Yokoso Japan! (“Welcome to Japan!”) is the slogan for the Japanese National Tourism Organization’s campaign to bring more foreign visitors to the country. I thought it would be an appropriate title given that I completely expect to be spending my weekends/vacation days doing some pretty tourist-y things. My name is Joanne and for this summer I’ll be doing an internship at Mitsubishi Electric in Japan and blogging about my time here.
I’ve been studying Japanese since freshman year of high school, so I’ve wanted to go to Japan for a while now to be able to see and experience all the things we’d learned about in Japanese class. The way I finally ended up in Japan is through Caltech’s Japan Internship Program. It’s a program that sophomores and juniors can apply for in the fall term and helps match them up with one of many Japanese host companies according to their experience and majors. The program coordinator for the program also happens to be the Japanese professor at Tech for the Intermediate and Advanced Japanese classes, so she advertised it quite heavily in class at the beginning of the year.
When I got to Japan, one of the first things I noticed, even at the airport, was the ubiquitous vending machines. They are literally everywhere. I can understand a vending machine or two at train stations and such, but there’s probably as many stores here with a vending machine out front as without. And then some more machines along the street. It makes sense though; they’re super convenient and available 24/7. What made me chuckle was that they sell cans of UCC brand coffee, and just last week someone in my House had handed me a can of UCC brand tea since I’m going to be a UCC (upperclass counselor) next year. Maybe it’s a sign I’ll be needing that caffeine pretty soon…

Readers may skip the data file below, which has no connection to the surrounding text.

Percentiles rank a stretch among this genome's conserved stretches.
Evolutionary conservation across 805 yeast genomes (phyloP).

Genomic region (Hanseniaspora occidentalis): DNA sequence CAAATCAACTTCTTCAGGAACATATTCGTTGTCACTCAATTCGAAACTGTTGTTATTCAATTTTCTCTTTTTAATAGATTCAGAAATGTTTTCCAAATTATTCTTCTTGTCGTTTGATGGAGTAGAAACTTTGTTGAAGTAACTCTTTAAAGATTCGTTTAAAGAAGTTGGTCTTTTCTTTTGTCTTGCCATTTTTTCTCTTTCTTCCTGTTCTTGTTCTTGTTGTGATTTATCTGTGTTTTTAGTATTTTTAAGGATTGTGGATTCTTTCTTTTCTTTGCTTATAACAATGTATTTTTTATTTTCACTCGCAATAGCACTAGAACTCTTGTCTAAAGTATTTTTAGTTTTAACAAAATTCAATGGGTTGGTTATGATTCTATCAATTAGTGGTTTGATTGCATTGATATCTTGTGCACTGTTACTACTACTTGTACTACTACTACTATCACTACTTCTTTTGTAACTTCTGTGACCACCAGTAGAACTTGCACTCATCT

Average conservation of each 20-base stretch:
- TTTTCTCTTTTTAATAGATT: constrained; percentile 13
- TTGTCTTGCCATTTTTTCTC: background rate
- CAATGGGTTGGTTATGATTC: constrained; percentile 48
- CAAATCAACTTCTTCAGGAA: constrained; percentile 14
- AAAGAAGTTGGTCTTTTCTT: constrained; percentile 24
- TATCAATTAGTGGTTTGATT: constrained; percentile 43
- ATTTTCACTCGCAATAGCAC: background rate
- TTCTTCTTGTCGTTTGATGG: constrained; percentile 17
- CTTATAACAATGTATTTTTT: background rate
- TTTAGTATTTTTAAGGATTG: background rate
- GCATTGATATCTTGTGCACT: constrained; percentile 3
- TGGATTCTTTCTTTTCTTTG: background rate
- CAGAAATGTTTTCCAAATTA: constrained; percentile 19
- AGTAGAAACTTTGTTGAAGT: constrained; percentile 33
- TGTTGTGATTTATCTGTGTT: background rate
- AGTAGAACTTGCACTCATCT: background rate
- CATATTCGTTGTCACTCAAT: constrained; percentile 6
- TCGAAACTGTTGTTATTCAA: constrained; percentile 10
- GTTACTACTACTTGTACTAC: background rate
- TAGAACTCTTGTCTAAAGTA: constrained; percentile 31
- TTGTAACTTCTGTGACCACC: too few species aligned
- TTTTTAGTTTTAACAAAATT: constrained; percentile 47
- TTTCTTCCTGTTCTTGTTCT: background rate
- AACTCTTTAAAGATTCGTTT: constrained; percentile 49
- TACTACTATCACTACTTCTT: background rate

One of the things I already know I’m going to miss when I go back to the LA area is the Japanese railway system. There are dizzyingly many rail companies that service all the different regions of this country and yet they all work together like clockwork. It makes me wish LA had something as reliable and ahem useful. But the culture and population density are probably big obstacles in making better public transportation a reality back home. You may have heard somewhere about the morning rush hour causing train passengers to squish into the traincars like sardines in a tin. It didn’t cross my mind before coming to Japan that I’d be subjected to that in order to go to work, but after my first few days of work, I don’t think we have it much better than the sardines. There’s even station staff whose job during the rush hour is to push people into the train cars. I made the mistake of hesitating on the first day and found myself on the receiving end of a firm shove.Fortunately Mitsubishi is only two stops from where I’m living, so it’s not that bad.